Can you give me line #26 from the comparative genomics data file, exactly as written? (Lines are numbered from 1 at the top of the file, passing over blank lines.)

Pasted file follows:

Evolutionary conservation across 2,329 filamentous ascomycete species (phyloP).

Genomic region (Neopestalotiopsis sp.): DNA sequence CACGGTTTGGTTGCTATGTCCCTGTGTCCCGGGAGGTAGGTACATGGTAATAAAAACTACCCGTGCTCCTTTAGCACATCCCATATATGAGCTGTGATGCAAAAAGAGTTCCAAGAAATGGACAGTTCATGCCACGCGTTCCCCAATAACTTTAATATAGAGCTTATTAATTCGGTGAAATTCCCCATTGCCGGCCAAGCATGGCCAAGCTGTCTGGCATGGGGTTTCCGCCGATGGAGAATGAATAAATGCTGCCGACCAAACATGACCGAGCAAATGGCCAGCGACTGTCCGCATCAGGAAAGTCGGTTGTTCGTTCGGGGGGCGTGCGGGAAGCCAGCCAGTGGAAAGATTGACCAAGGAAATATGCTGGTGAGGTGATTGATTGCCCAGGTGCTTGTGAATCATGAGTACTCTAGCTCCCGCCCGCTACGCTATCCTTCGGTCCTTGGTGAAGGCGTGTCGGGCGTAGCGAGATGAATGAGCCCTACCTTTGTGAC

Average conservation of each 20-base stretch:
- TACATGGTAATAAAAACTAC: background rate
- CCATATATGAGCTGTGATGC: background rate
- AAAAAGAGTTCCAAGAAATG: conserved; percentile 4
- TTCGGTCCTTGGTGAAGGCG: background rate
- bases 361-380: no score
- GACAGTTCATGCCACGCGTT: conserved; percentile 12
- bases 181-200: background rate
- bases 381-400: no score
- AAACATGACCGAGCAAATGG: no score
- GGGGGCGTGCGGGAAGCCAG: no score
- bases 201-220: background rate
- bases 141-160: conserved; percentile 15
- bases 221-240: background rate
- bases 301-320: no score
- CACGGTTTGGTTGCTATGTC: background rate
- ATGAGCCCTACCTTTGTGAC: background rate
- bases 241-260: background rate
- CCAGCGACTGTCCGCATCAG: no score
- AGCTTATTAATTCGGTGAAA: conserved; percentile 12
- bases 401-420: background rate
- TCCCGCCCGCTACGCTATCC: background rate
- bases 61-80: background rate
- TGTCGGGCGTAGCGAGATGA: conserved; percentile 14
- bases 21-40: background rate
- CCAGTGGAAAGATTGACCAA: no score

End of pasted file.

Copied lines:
- TGTCGGGCGTAGCGAGATGA: conserved; percentile 14